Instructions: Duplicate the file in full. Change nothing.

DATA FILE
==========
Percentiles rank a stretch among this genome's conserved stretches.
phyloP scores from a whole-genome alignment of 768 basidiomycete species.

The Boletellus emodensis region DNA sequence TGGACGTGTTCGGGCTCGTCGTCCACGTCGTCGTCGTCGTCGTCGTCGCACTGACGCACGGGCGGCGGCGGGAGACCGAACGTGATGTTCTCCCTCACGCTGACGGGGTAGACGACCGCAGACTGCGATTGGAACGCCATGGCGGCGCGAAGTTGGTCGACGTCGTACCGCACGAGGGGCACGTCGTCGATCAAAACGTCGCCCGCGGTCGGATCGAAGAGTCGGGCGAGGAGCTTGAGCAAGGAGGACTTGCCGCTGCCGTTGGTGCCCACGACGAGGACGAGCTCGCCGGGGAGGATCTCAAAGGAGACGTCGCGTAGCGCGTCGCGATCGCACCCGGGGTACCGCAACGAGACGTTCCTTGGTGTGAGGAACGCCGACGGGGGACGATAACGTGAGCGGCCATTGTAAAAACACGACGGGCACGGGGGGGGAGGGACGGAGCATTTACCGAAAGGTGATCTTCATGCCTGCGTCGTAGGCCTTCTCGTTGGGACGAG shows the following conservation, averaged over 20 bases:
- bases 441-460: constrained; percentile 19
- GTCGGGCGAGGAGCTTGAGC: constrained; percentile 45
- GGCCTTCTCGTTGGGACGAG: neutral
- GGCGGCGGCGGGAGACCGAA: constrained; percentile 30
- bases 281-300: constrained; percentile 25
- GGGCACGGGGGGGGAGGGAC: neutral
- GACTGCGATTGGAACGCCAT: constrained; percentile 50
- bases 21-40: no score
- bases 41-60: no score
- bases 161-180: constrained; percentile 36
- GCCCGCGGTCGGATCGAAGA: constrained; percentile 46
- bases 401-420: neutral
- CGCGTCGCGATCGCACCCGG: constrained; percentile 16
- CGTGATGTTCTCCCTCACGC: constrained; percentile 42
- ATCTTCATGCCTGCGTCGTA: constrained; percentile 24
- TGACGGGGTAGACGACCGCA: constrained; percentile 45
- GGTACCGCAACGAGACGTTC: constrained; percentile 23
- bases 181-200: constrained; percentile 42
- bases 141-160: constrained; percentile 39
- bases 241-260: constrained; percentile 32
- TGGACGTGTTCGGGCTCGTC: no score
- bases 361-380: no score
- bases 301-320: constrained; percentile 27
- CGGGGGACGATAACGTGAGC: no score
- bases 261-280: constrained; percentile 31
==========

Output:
Percentiles rank a stretch among this genome's conserved stretches.
phyloP scores from a whole-genome alignment of 768 basidiomycete species.

The Boletellus emodensis region DNA sequence TGGACGTGTTCGGGCTCGTCGTCCACGTCGTCGTCGTCGTCGTCGTCGCACTGACGCACGGGCGGCGGCGGGAGACCGAACGTGATGTTCTCCCTCACGCTGACGGGGTAGACGACCGCAGACTGCGATTGGAACGCCATGGCGGCGCGAAGTTGGTCGACGTCGTACCGCACGAGGGGCACGTCGTCGATCAAAACGTCGCCCGCGGTCGGATCGAAGAGTCGGGCGAGGAGCTTGAGCAAGGAGGACTTGCCGCTGCCGTTGGTGCCCACGACGAGGACGAGCTCGCCGGGGAGGATCTCAAAGGAGACGTCGCGTAGCGCGTCGCGATCGCACCCGGGGTACCGCAACGAGACGTTCCTTGGTGTGAGGAACGCCGACGGGGGACGATAACGTGAGCGGCCATTGTAAAAACACGACGGGCACGGGGGGGGAGGGACGGAGCATTTACCGAAAGGTGATCTTCATGCCTGCGTCGTAGGCCTTCTCGTTGGGACGAG shows the following conservation, averaged over 20 bases:
- bases 441-460: constrained; percentile 19
- GTCGGGCGAGGAGCTTGAGC: constrained; percentile 45
- GGCCTTCTCGTTGGGACGAG: neutral
- GGCGGCGGCGGGAGACCGAA: constrained; percentile 30
- bases 281-300: constrained; percentile 25
- GGGCACGGGGGGGGAGGGAC: neutral
- GACTGCGATTGGAACGCCAT: constrained; percentile 50
- bases 21-40: no score
- bases 41-60: no score
- bases 161-180: constrained; percentile 36
- GCCCGCGGTCGGATCGAAGA: constrained; percentile 46
- bases 401-420: neutral
- CGCGTCGCGATCGCACCCGG: constrained; percentile 16
- CGTGATGTTCTCCCTCACGC: constrained; percentile 42
- ATCTTCATGCCTGCGTCGTA: constrained; percentile 24
- TGACGGGGTAGACGACCGCA: constrained; percentile 45
- GGTACCGCAACGAGACGTTC: constrained; percentile 23
- bases 181-200: constrained; percentile 42
- bases 141-160: constrained; percentile 39
- bases 241-260: constrained; percentile 32
- TGGACGTGTTCGGGCTCGTC: no score
- bases 361-380: no score
- bases 301-320: constrained; percentile 27
- CGGGGGACGATAACGTGAGC: no score
- bases 261-280: constrained; percentile 31